The History Of Photography In 27 Groundbreaking Firsts

Published February 11, 2018

From the first photo ever taken to the first photo ever uploaded to the internet, these are the groundbreaking firsts that define the history of photography.

History Of Photography First Photograph Plate
First Photograph Ever
First Photograph From Negative
History Of Photography Daguerre
The History Of Photography In 27 Groundbreaking Firsts
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Photography has come a long way. Today, taking a photo is as easy as pulling your phone out of your pocket and clicking a button – but it took a long, difficult road and some incredible photography firsts to get us to where we are today.

It all started with one photograph – the first ever taken. It was the mid-1820s, and a French man named Joseph Nicéphore Niépce was experimenting with his new invention. He’d found a way to make images by getting asphalt to harden in different degrees when touched by light. He set his system up at his window and, for the first time in human history, captured a photographic representation of the world.

It didn’t look like much. The light left nothing more than a thin, barely visible shadow on a sheet of metal. It was nearly completely imperceptible, and it took more than eight hours to develop. Those thin shadows, though, were the start of something incredible.

By 1839, Louis Daguerre had taken Niépce's ideas and improved them enough to release his own camera to the world. Some say it was then that photography was truly born. For the first time, using Daguerre's daguerreotype method, the general public was able to take photographs of the world around them. The process still took hours, and it made photographing anything that moves nearly impossible – but not completely.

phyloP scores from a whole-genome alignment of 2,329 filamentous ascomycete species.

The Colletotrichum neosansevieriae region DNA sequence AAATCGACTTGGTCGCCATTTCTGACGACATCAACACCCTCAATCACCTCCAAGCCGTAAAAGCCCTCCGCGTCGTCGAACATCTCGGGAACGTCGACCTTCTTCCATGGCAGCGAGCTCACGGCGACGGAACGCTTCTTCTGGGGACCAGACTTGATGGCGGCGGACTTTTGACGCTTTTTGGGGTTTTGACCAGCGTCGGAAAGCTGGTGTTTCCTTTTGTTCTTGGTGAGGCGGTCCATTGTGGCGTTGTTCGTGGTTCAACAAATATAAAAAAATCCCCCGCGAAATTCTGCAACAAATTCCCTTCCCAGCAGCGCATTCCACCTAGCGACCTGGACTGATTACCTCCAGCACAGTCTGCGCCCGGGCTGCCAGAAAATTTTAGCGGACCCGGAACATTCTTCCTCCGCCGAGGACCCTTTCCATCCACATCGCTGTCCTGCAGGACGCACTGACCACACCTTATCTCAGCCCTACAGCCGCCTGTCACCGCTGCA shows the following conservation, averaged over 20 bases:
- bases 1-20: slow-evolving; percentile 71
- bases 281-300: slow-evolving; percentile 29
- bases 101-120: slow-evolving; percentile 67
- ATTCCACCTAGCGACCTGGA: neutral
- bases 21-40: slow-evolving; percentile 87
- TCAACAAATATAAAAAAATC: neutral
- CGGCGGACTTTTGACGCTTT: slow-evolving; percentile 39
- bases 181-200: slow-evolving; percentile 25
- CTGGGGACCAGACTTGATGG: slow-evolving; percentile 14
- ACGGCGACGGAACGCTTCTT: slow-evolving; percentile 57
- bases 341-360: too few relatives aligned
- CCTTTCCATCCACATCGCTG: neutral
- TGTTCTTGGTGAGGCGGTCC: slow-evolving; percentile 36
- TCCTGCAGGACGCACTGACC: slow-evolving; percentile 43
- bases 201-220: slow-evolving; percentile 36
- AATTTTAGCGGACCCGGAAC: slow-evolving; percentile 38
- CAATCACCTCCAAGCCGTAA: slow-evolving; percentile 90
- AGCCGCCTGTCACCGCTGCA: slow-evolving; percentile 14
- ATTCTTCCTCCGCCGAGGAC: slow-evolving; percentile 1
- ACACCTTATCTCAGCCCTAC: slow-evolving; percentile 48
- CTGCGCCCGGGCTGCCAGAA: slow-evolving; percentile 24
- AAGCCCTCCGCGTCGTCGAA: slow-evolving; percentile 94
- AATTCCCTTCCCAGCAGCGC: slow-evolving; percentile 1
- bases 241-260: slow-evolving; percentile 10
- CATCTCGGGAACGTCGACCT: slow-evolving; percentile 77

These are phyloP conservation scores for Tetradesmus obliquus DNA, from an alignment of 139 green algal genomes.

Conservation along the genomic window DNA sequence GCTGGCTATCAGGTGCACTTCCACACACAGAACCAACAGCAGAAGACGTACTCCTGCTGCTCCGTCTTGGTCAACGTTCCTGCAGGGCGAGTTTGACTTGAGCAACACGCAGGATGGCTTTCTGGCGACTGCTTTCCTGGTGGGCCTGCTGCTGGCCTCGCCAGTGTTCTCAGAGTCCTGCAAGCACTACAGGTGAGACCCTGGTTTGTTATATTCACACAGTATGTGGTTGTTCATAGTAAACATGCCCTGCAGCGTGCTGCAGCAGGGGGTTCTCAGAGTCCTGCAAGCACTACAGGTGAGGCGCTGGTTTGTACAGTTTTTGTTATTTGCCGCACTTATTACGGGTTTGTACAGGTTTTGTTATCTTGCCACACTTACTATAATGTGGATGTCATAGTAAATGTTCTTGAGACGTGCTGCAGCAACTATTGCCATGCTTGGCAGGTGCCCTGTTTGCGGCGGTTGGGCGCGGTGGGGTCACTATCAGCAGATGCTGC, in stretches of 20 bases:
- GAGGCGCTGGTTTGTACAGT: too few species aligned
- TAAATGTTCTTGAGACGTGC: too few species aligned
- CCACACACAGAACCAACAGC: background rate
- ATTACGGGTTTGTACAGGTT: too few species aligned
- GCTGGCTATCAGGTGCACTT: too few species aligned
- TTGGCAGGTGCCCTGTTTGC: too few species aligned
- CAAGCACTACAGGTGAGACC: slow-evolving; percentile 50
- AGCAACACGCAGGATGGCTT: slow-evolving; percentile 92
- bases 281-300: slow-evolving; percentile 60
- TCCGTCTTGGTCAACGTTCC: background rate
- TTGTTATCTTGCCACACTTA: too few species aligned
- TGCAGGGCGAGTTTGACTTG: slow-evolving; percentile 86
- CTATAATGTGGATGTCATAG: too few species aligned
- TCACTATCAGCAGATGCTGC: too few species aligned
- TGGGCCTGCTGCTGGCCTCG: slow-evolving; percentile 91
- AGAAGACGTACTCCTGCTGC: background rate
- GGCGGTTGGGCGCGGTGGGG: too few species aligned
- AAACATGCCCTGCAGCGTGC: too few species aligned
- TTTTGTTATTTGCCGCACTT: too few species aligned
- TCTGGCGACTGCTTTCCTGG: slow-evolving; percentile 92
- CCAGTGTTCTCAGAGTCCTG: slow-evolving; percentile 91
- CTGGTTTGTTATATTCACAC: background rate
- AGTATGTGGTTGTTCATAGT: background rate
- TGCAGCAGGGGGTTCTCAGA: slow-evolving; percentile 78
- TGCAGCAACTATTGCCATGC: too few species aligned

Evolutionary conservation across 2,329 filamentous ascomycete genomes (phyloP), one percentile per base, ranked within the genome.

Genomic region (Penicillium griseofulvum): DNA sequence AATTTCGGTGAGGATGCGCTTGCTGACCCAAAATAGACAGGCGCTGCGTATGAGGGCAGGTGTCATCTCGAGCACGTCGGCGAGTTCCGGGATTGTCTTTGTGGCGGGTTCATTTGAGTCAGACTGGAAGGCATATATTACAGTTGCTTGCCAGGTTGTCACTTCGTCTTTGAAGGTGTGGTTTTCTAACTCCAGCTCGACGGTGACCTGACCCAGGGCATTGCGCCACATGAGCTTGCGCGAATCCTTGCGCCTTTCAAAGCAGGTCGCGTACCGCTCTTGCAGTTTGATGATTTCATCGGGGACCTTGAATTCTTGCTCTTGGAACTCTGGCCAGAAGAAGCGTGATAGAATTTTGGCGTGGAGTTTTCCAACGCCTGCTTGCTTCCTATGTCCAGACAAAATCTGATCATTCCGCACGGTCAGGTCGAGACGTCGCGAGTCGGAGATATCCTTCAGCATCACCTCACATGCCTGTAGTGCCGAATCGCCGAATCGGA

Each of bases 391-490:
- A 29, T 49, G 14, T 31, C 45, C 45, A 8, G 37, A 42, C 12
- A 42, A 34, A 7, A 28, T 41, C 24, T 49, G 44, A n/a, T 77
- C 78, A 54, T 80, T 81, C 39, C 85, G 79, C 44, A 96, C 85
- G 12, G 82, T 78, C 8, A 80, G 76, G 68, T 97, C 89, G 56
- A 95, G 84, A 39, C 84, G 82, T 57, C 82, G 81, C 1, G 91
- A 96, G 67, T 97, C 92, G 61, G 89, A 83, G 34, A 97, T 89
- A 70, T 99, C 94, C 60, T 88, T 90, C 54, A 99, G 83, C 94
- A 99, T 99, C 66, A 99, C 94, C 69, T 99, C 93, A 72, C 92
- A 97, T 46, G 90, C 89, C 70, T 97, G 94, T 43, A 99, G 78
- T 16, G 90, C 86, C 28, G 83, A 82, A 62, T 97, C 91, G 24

The very year the daguerreotype hit the market, there was another photography first: the first portrait. An American named Robert Cornelius stood completely still for 15 minutes straight and, in the process, created the first daguerreotype focused on a person's face.

From there, the technology took off. A year later, John Draper made the next photography first by taking a photograph of outer space: a close-up shot of the moon. The first photographic hoax followed quickly on its tails, and then the first scenes of everyday life. Photographs started appearing in newspapers, then they became dashed with color, and the history of photography goes on from there...

All these photography firsts turned the art into what it is today. But everything we have today, every photograph and film we see, the entire history of photography, all started with those thin shadows, cast through Niépce’s window, imprinted onto a sheet of metal.


After this tour through the history of photography, see the very first photograph ever taken, or check out these 50 photographs that changed the world.

Mark Oliver
Mark Oliver is a writer, teacher and father whose work has appeared on The Onion's StarWipe, Yahoo, and Cracked, and can be found on his website.
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